Of course, we had the big house for other comforts. For charging computers and finding time to write, for tea and home cooked meals. For extra company and stories. These moments were filled with dried herbs, homemade tinctures and teas, homemade sprouted and milled flours, dreamy waffles, home raised rabbit and homemade corn bread. I could have lost myself in the herbs and teas and books and words, and I did at times, but there was work to do too. We were losing at least 5 minutes of day light every day, and the blueberries were starting to die back. Simon and I split wood and stacked it for the winter. Cleared slash from a site where spruce were taken out because they were dying (too many warm winters combined with spruce aphids). We gathered blueberries and chanterelles, helped landscape and start a new path for the tractor, and helped store food for the winter. Time passed slowly and quickly. The woodpiles grew larger and larger. Strangers became close friends. And I learned things about myself, about the world, about people, and about life.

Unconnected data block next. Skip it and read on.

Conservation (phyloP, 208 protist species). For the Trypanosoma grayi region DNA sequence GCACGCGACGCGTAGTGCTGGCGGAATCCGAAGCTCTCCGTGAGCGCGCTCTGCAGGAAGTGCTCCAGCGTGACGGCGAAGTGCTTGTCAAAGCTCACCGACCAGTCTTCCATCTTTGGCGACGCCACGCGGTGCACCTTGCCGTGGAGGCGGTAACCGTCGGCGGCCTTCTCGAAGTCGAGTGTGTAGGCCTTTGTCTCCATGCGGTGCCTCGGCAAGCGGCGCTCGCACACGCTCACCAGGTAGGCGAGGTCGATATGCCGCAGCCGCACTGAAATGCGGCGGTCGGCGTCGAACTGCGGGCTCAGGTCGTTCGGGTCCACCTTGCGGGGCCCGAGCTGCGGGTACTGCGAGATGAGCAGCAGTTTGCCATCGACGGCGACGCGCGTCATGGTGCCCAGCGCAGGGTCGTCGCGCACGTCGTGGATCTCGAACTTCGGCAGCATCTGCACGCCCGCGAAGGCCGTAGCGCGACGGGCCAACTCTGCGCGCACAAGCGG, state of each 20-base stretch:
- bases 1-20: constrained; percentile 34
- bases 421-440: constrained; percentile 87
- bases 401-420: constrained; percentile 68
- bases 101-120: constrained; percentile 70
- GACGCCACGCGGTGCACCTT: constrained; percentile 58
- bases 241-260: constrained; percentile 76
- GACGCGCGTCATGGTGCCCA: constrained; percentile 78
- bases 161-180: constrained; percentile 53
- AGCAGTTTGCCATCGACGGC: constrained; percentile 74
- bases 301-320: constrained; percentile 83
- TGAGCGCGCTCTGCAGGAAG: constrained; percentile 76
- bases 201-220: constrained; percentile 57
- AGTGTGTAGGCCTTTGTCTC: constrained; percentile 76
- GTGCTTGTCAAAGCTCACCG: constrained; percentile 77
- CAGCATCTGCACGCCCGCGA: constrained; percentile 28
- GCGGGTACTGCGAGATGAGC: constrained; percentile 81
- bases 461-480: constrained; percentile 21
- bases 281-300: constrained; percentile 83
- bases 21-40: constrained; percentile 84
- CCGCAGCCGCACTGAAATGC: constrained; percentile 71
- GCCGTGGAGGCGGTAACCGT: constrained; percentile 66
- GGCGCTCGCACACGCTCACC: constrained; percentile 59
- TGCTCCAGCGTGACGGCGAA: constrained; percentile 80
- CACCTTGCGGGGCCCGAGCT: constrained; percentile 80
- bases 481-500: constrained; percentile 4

When we arrived there was sun and wind for days, but then one evening the rain came. It rained all night and all day. It was raining when we woke up and I listened to it coming straight down vertical from the sky. I love that sound so much, vertical rain. Such a novelty after living in Wellington. It rained and rained and rained. Where there had been mud on the little paths, water gathered in pools. Where there were small slopes in the paths, rivers formed. I mentioned the pools to Simon and he said he wasn’t sure they counted as pools if the ground water was simply rising up and taking the land back. Little springs bubbled up where there were none before, and the world was transformed into green and water.

And one night the skies cleared, and a dream came true. Lying asleep in our lofted beds, we were awoken suddenly when our names were called. We called back, and heard ‘there are northern lights’.